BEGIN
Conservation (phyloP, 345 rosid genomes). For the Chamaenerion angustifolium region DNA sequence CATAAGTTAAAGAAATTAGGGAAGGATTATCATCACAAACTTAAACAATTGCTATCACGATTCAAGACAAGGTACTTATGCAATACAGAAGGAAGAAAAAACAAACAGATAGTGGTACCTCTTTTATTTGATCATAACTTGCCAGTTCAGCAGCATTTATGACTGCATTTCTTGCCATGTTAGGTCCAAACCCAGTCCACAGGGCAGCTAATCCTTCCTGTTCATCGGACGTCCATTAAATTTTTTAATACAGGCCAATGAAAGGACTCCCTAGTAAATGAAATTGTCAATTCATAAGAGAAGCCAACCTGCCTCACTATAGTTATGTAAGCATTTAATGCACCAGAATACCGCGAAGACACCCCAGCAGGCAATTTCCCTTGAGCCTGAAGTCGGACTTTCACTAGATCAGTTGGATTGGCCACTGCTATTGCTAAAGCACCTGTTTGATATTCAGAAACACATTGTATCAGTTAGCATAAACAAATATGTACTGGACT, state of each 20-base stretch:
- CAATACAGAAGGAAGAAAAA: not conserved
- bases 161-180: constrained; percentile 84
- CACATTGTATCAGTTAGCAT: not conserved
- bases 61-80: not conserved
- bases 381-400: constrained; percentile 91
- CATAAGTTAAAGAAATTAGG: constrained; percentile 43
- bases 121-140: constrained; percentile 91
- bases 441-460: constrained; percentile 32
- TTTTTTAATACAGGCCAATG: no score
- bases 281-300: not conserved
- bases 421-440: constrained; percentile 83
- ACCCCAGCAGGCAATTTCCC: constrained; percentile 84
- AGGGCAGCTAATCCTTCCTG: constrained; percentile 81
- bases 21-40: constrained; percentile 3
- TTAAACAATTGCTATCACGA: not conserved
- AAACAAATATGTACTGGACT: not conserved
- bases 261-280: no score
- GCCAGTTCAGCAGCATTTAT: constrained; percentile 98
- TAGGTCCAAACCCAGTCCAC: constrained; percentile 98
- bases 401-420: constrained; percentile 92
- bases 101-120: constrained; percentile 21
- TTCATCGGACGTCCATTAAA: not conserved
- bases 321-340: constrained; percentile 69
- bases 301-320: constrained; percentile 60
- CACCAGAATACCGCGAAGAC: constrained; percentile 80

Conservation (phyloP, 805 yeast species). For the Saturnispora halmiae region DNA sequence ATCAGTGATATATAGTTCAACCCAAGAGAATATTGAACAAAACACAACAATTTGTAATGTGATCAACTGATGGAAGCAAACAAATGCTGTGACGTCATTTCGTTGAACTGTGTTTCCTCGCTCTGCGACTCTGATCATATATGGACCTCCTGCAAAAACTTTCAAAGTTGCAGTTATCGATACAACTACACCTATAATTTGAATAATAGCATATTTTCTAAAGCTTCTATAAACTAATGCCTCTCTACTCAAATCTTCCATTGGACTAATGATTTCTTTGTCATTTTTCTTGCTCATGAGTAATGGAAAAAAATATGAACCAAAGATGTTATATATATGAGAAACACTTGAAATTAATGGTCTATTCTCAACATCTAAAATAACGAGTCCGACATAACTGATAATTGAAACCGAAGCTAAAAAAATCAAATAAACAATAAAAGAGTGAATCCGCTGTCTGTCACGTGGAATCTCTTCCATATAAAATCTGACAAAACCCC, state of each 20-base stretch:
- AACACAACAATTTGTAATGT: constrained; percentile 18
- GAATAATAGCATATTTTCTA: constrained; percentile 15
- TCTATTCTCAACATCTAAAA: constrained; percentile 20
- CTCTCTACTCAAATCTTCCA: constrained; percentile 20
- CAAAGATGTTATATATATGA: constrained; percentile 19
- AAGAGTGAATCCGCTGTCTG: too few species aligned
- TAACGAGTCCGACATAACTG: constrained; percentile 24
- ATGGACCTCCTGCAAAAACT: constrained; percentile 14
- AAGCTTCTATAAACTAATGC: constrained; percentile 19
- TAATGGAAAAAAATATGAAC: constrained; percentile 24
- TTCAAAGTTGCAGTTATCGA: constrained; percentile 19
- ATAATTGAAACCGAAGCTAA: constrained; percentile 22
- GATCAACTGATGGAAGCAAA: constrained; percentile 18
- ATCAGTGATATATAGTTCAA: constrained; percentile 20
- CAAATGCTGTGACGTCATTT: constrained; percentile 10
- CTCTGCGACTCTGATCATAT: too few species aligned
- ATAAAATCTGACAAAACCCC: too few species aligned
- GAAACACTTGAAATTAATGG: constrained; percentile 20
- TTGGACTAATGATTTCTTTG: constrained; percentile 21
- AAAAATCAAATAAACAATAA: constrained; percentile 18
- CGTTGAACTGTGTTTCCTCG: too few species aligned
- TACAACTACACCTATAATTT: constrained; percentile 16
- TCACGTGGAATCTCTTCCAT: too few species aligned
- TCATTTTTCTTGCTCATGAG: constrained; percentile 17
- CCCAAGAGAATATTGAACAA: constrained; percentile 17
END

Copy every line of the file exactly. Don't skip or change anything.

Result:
Conservation (phyloP, 345 rosid genomes). For the Chamaenerion angustifolium region DNA sequence CATAAGTTAAAGAAATTAGGGAAGGATTATCATCACAAACTTAAACAATTGCTATCACGATTCAAGACAAGGTACTTATGCAATACAGAAGGAAGAAAAAACAAACAGATAGTGGTACCTCTTTTATTTGATCATAACTTGCCAGTTCAGCAGCATTTATGACTGCATTTCTTGCCATGTTAGGTCCAAACCCAGTCCACAGGGCAGCTAATCCTTCCTGTTCATCGGACGTCCATTAAATTTTTTAATACAGGCCAATGAAAGGACTCCCTAGTAAATGAAATTGTCAATTCATAAGAGAAGCCAACCTGCCTCACTATAGTTATGTAAGCATTTAATGCACCAGAATACCGCGAAGACACCCCAGCAGGCAATTTCCCTTGAGCCTGAAGTCGGACTTTCACTAGATCAGTTGGATTGGCCACTGCTATTGCTAAAGCACCTGTTTGATATTCAGAAACACATTGTATCAGTTAGCATAAACAAATATGTACTGGACT, state of each 20-base stretch:
- CAATACAGAAGGAAGAAAAA: not conserved
- bases 161-180: constrained; percentile 84
- CACATTGTATCAGTTAGCAT: not conserved
- bases 61-80: not conserved
- bases 381-400: constrained; percentile 91
- CATAAGTTAAAGAAATTAGG: constrained; percentile 43
- bases 121-140: constrained; percentile 91
- bases 441-460: constrained; percentile 32
- TTTTTTAATACAGGCCAATG: no score
- bases 281-300: not conserved
- bases 421-440: constrained; percentile 83
- ACCCCAGCAGGCAATTTCCC: constrained; percentile 84
- AGGGCAGCTAATCCTTCCTG: constrained; percentile 81
- bases 21-40: constrained; percentile 3
- TTAAACAATTGCTATCACGA: not conserved
- AAACAAATATGTACTGGACT: not conserved
- bases 261-280: no score
- GCCAGTTCAGCAGCATTTAT: constrained; percentile 98
- TAGGTCCAAACCCAGTCCAC: constrained; percentile 98
- bases 401-420: constrained; percentile 92
- bases 101-120: constrained; percentile 21
- TTCATCGGACGTCCATTAAA: not conserved
- bases 321-340: constrained; percentile 69
- bases 301-320: constrained; percentile 60
- CACCAGAATACCGCGAAGAC: constrained; percentile 80

Conservation (phyloP, 805 yeast species). For the Saturnispora halmiae region DNA sequence ATCAGTGATATATAGTTCAACCCAAGAGAATATTGAACAAAACACAACAATTTGTAATGTGATCAACTGATGGAAGCAAACAAATGCTGTGACGTCATTTCGTTGAACTGTGTTTCCTCGCTCTGCGACTCTGATCATATATGGACCTCCTGCAAAAACTTTCAAAGTTGCAGTTATCGATACAACTACACCTATAATTTGAATAATAGCATATTTTCTAAAGCTTCTATAAACTAATGCCTCTCTACTCAAATCTTCCATTGGACTAATGATTTCTTTGTCATTTTTCTTGCTCATGAGTAATGGAAAAAAATATGAACCAAAGATGTTATATATATGAGAAACACTTGAAATTAATGGTCTATTCTCAACATCTAAAATAACGAGTCCGACATAACTGATAATTGAAACCGAAGCTAAAAAAATCAAATAAACAATAAAAGAGTGAATCCGCTGTCTGTCACGTGGAATCTCTTCCATATAAAATCTGACAAAACCCC, state of each 20-base stretch:
- AACACAACAATTTGTAATGT: constrained; percentile 18
- GAATAATAGCATATTTTCTA: constrained; percentile 15
- TCTATTCTCAACATCTAAAA: constrained; percentile 20
- CTCTCTACTCAAATCTTCCA: constrained; percentile 20
- CAAAGATGTTATATATATGA: constrained; percentile 19
- AAGAGTGAATCCGCTGTCTG: too few species aligned
- TAACGAGTCCGACATAACTG: constrained; percentile 24
- ATGGACCTCCTGCAAAAACT: constrained; percentile 14
- AAGCTTCTATAAACTAATGC: constrained; percentile 19
- TAATGGAAAAAAATATGAAC: constrained; percentile 24
- TTCAAAGTTGCAGTTATCGA: constrained; percentile 19
- ATAATTGAAACCGAAGCTAA: constrained; percentile 22
- GATCAACTGATGGAAGCAAA: constrained; percentile 18
- ATCAGTGATATATAGTTCAA: constrained; percentile 20
- CAAATGCTGTGACGTCATTT: constrained; percentile 10
- CTCTGCGACTCTGATCATAT: too few species aligned
- ATAAAATCTGACAAAACCCC: too few species aligned
- GAAACACTTGAAATTAATGG: constrained; percentile 20
- TTGGACTAATGATTTCTTTG: constrained; percentile 21
- AAAAATCAAATAAACAATAA: constrained; percentile 18
- CGTTGAACTGTGTTTCCTCG: too few species aligned
- TACAACTACACCTATAATTT: constrained; percentile 16
- TCACGTGGAATCTCTTCCAT: too few species aligned
- TCATTTTTCTTGCTCATGAG: constrained; percentile 17
- CCCAAGAGAATATTGAACAA: constrained; percentile 17